Conveyancing costs: Let’s break it down

Published: 19/11/2014

Buying a property is an expensive business but what does the money go on? We’re here to show you what you’re paying for and why.

Stamp Duty Land Tax

This is often the heftiest amount you will have to pay (with the exception of the property itself!) This is a mandatory Government charge and everyone with a property over a certain price has to pay it before they can complete their property purchase.

The amount of Stamp Duty payable is dependent on the price of the property:

Property price Stamp Duty
£125,000 or below No stamp duty
£125,001 - £250,000
e.g. £175,000
1% of the property price
e.g. £1750
£250,001 - £500,000
e.g. £365,000
3% of the property price
e.g. £10,950
£500,001 - £1million
e.g. £825,000
4% of the property price
e.g. £33,000
£1million - £2million
e.g. £1.4million
5% of the property price
e.g. £70,000
Over £2million
e.g. £2.5million
7% of the property price
e.g. £175,000


There is a lot of confusion about property surveys. Many homebuyers are under the misconception that the lender conducts a survey on the property. In reality the lender only conducts a valuation – often little more than a cursory glance from outside the property. This will not pick up on any fundamental issues with the property and could therefore leave you financially exposed later on.

There are three levels of survey the Royal Institute of Chartered Surveyors (RICS) offer. These are:

  • RICS Home Condition Report which will highlight any urgent defects
  • RICS HomeBuyer Report which advises on defects that may affect the value of the property and ongoing maintenance advice
  • RICS Building Survey which is the most comprehensive survey as it gives you a detailed structural report and an in depth analysis of the property’s condition. This type of survey is essential for larger or older properties or if you are planning on undertaking major renovation work.

Compare surveys

Typically an RICS Home Condition Report is the least expensive survey. However, as the old adage goes, you get what you pay for. If you are buying a property we recommend you have at least a HomeBuyer Report.

A survey can cost between £100 - £1000 depending on the type of survey you have and the size of your property. While it is not mandatory to have a survey it often pays in the long run. In fact on average buyers who commission a survey are able to reduce the price they pay by £2000.


Searches are an essential part of buying a property as they unlock key information about a property that, on first glance, isn’t always obvious.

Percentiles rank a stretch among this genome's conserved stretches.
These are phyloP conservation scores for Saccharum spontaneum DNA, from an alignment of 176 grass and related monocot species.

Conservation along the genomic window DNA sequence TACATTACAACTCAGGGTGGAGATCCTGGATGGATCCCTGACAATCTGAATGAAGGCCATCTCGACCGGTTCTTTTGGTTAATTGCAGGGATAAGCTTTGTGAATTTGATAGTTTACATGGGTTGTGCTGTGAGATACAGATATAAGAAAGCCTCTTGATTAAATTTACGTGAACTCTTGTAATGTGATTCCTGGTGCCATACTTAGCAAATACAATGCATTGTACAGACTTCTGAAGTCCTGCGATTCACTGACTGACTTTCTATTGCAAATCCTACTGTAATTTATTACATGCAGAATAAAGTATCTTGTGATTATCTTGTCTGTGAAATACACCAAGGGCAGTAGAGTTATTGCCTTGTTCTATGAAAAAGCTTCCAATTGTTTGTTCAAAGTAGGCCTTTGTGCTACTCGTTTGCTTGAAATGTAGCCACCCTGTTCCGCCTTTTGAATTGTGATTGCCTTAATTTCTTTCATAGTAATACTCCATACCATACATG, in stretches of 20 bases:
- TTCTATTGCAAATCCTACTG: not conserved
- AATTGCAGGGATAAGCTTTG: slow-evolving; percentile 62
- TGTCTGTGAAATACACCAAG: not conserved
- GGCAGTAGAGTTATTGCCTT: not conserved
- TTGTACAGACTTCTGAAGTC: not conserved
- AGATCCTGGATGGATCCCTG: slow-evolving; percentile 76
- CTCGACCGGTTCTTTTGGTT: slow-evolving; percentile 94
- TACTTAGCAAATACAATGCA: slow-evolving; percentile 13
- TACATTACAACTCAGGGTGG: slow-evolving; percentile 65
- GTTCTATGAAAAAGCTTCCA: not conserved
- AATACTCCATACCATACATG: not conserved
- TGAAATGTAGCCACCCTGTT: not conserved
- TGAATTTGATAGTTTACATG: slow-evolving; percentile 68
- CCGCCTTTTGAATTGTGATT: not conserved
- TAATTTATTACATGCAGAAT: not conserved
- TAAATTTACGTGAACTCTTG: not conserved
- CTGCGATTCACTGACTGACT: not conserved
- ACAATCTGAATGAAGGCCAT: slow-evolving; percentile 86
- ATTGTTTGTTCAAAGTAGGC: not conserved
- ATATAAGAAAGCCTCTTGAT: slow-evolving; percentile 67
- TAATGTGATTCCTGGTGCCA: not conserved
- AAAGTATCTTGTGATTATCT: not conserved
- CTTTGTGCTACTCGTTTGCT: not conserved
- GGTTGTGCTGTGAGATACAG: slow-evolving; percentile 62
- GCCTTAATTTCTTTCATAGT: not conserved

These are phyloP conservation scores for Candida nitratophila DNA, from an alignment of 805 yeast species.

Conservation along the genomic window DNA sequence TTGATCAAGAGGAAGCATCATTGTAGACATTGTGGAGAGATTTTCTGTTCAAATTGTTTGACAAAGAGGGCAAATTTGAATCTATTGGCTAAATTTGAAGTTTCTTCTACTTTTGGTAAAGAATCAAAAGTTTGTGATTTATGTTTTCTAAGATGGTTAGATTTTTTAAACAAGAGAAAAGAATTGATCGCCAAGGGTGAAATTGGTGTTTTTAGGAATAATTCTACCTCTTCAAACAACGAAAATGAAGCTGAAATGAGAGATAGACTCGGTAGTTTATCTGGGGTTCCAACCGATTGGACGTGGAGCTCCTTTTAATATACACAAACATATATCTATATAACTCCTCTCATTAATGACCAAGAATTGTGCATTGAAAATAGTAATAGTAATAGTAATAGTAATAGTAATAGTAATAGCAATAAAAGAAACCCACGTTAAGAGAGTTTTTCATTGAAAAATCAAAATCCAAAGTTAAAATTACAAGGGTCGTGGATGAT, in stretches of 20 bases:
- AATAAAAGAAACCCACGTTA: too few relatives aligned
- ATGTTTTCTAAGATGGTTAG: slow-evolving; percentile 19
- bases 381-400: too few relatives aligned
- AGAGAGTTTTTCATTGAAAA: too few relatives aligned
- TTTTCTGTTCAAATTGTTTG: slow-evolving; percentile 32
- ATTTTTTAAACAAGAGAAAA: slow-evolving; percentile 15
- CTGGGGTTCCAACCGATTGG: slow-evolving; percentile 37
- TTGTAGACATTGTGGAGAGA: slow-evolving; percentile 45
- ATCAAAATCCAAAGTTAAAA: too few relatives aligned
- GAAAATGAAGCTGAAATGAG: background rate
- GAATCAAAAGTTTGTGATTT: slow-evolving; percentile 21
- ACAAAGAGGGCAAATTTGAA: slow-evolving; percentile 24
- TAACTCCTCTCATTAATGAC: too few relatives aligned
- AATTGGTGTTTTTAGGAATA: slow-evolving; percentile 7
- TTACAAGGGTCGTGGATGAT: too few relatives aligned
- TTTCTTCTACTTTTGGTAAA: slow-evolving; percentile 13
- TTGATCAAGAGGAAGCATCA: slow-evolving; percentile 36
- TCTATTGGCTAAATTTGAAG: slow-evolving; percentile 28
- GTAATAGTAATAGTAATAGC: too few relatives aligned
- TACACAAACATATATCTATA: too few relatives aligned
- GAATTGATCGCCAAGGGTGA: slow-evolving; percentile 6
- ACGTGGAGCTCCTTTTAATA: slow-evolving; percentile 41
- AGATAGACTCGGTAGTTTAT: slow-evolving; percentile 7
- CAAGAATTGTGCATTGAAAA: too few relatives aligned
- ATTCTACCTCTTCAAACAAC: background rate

There are two standard searches:

  • Local Authority Search which checks things like planning permission and its proximity to rail/tube lines
  • Water and Drain Search which highlights the proximity to public sewers and if there is a sewer running through the boundaries of the property.

There are also a number of additional searches which can provide vital information such as:

  • Environmental Search
  • Mining Search
  • Commons Registration
  • Land Charges
  • Index Map Search
  • Chancel Repair Liability.

Search costs will form part of your solicitor or conveyancer’s bill. Some solicitors will charge on a search by search basis. This can end up being very expensive and they are often not included in the original quote. We, however, have an all-inclusive search fee which covers the cost for every search you need.


When you’re buying a property it’s only natural that you shop around for a solicitor. Chances are you’ll see a range of prices. Be careful not to be swayed by the headline price though; many solicitors do not give a full quote upfront e.g. they won’t include the cost of searches or Stamp Duty.

This will obviously make them appear much cheaper. However these costs are unavoidable so we think it’s better to make you fully aware of them so you can budget accordingly. That’s why we give you an all-inclusive quote from the very beginning.

Get a free, no obligation quote for our conveyancing services

It’s also important to make sure the solicitor you choose has the Law Society’s Conveyancing Quality Scheme (CQS) accreditation. If they don’t there’s a good chance they won’t be on your mortgage lender’s panel. This means the lender will have to appoint its own solicitor and charge you for the privilege!

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